Spring is in the air for fishermen
By Hookemharry

Posted: April 17, 2003

Spring weather has started to get things moving and growing across Montana.

Trout are starting to cruise the shorelines on lakes and the recent moisture that the Western Montana area has received has started to green things up on the lake shores.

On the streams, spring spawning trout like rainbows and cutthroats are brightly colored and are making annual spawning runs toward the gravels where they’ll deposit eggs to start the next generation of fish.

As of Monday, the precipitation year to date was exactly two inches above normal according to The Missoulian weather page. That’s good news for our lake and stream fisheries.

On the hunting front, spring turkey season opened last Saturday and many turkey hunters had success. The spring bear season officially opened in much of the state on Tuesday. The big game applications for the fall seasons are out to license agents with the first deadline for moose, bighorn sheeps and mountain goats on May 1. Stop by your local sporting store and get you application.

Back to fishing.

Gerald Steinbrenner of Missoula to a break from practicing law and headed for Browns Lake over the weekend. Steinbrenner reported the fishing to be great from shore. “We caught about 10 fish in about 3 hours ranging from 3-8 pounds,” he said.

I mentioned last week that Bob Culp, from Frenchtown, fished Holter Lake last week and did very well on trout. He also caught a couple of nice kokanee salmon in process. “We were fishing with Rapalas and having good success with them on trout when we caught a couple of nice three-pound salmon,” said Culp. They were fishing quite a ways from their camp when they caught the salmon so they didn’t go back and get salmon fishing gear to see if they might catch some more.

I tried to get the exact location from Culp on where he caught the salmon, but he would only say that it was somewhere between Split Rock and Oxbow Bend. It would be good news to hear anglers catching more salmon on Holter Lake and Hauser Lake this year. Salmon fishing has tailed off there in recent years.

Culp and friends weren’t the only anglers catching their share of trout on Holter recently. I was e-mailed a picture from Glenn Siroky, from Roy. In the picture, it showed his dad Frank and himself holding up some nice rainbows they had just caught over the weekend.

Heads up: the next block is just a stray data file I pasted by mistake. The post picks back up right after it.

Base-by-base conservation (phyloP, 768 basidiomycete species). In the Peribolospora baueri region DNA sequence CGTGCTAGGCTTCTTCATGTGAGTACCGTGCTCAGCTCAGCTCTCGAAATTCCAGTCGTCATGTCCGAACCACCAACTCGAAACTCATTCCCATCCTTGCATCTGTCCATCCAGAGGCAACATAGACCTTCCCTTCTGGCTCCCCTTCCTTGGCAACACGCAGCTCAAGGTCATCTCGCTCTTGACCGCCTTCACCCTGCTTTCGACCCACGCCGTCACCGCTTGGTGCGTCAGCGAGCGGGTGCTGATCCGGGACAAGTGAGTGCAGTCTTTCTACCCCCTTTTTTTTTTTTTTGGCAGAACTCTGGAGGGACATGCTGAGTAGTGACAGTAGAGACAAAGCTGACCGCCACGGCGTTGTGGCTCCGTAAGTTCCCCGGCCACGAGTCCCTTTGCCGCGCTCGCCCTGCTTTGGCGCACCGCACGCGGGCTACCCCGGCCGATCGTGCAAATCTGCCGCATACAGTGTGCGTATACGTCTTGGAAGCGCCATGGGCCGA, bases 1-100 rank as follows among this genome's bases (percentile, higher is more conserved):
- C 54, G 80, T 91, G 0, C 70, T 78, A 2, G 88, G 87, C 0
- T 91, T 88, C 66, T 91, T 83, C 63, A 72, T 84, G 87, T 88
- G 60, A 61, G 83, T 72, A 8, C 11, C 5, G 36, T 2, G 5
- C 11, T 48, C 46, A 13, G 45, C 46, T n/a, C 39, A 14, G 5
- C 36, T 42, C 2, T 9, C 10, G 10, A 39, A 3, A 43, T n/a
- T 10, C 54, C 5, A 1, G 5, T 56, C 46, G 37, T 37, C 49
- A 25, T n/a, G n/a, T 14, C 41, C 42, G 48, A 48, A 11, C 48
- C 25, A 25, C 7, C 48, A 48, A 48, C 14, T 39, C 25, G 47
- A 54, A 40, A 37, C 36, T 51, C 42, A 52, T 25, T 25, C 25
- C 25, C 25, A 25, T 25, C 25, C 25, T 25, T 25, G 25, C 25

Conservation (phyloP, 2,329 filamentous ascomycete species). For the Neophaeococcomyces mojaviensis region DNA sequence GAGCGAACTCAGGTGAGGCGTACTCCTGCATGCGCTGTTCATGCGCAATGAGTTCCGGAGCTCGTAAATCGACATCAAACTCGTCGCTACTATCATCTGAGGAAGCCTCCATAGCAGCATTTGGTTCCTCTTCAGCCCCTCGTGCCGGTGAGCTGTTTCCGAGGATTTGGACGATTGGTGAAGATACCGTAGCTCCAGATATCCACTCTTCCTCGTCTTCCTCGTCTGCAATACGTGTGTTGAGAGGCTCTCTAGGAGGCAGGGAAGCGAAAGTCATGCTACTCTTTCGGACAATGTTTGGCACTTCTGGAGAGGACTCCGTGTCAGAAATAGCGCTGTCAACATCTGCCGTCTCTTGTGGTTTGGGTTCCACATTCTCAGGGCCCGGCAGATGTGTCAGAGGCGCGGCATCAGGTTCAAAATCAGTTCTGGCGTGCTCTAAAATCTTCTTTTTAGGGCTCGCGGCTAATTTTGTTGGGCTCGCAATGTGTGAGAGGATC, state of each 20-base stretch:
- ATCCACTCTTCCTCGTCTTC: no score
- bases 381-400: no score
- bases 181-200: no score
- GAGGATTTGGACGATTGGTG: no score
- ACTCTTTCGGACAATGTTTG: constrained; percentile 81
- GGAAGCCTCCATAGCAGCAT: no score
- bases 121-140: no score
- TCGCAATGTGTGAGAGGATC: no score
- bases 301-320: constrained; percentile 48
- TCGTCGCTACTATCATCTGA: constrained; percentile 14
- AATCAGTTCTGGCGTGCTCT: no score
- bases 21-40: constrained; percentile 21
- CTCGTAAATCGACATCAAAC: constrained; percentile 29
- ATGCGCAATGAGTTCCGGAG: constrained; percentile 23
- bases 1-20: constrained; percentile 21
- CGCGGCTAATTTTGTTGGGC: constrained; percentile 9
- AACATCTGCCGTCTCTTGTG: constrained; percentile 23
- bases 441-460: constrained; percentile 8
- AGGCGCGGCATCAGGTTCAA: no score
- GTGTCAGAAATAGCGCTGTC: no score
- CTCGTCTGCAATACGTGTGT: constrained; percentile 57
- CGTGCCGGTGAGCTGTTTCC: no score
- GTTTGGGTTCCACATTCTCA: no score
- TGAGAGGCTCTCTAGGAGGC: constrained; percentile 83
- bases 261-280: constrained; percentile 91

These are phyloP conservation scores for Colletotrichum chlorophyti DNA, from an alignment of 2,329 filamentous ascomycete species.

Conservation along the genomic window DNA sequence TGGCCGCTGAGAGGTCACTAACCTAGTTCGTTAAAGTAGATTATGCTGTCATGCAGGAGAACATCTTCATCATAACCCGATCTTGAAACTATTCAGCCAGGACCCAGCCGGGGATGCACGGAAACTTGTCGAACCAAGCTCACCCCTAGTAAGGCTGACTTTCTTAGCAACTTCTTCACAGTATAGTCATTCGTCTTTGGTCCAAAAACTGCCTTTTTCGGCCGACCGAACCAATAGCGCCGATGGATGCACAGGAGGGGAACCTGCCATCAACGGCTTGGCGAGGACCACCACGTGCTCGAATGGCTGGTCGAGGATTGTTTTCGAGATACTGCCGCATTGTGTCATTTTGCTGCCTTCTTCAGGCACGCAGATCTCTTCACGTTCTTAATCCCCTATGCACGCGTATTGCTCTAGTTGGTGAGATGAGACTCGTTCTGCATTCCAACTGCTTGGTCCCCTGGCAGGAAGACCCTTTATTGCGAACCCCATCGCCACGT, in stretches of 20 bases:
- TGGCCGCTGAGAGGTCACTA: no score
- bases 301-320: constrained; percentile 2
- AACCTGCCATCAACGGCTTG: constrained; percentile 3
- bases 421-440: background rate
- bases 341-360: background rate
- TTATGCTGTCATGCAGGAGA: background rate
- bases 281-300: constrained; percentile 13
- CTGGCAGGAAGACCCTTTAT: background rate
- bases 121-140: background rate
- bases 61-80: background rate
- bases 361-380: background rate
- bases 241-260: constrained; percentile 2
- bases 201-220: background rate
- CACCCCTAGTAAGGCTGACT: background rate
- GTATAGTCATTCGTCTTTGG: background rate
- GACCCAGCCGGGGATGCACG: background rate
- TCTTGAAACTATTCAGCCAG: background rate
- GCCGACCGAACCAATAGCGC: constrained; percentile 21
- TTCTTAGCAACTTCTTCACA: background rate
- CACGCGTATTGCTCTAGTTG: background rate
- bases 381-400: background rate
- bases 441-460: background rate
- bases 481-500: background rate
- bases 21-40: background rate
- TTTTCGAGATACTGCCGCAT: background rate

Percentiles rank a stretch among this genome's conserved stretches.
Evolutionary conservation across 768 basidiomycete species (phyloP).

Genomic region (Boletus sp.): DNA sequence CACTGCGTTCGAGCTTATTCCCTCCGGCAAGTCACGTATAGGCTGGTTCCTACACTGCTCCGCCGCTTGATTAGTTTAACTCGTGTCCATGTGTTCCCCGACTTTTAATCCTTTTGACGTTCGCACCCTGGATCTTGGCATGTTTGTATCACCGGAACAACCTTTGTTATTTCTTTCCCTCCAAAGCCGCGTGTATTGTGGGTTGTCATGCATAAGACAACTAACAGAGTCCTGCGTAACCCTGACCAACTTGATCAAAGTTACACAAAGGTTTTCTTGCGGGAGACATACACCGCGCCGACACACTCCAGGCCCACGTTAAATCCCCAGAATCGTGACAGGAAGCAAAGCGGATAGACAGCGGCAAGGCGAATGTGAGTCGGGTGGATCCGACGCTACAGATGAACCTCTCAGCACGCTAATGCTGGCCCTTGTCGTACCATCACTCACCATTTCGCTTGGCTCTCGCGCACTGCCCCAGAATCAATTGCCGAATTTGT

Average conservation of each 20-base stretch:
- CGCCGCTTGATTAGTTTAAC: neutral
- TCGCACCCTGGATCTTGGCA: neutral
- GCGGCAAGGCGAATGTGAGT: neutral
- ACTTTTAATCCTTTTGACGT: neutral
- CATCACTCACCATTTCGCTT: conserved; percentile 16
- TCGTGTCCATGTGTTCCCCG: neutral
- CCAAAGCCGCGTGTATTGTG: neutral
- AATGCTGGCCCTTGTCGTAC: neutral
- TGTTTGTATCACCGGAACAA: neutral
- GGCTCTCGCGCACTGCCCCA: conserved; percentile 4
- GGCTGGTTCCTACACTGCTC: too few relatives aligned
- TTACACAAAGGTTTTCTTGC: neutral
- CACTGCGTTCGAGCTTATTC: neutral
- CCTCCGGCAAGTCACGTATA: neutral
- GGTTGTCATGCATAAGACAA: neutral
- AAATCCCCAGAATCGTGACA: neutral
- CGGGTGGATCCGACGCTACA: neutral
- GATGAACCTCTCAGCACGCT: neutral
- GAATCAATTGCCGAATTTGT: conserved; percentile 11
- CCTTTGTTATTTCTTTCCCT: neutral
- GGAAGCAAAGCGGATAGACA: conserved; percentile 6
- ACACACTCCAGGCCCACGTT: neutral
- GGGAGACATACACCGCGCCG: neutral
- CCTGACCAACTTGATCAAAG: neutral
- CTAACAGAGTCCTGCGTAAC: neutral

Canyon Ferry Lake is also producing some good trout fishing, according to Lisa at the Silos RV Park. Walleye fishing on all three lakes north of Helena has been poor.

The perch bite still has not materialized on Flathead Lake, at least as of earlier this week. Dick Zimmer says that the water surface temperature needs to be 55 degrees or higher for the best results. The cooler air temperatures have slowed down the warming of the water. Plus, the lake water level is higher this year than it normally is so it will take a little longer than usual for water to warm up.

The lake trout fishing continues to be hot on Flathead Lake, with anglers doing the best at Rocky Point. Zimmer recommends using an all-glow #05 green chartreuse and glow lead-a-gator below it. The fish have been holding at depths of 180-215 feet.

If you want to fish a smaller lake, try Crow Reservoir. Crow has a smorgasbord of fish species and many of then have begun to be active. A single angler has caught smallmouth bass, northern pike, rainbow and brown trout all in one day, according to Zimmer. Trolling or casting the shore the shoreline have both proven to be effective.

Local river fishing has been good by boat on the Bitterroot River. Many local guides have been doing well with their clients.

There are plenty of places to go and plenty of hunting and fishing to do. Have a Happy Easter!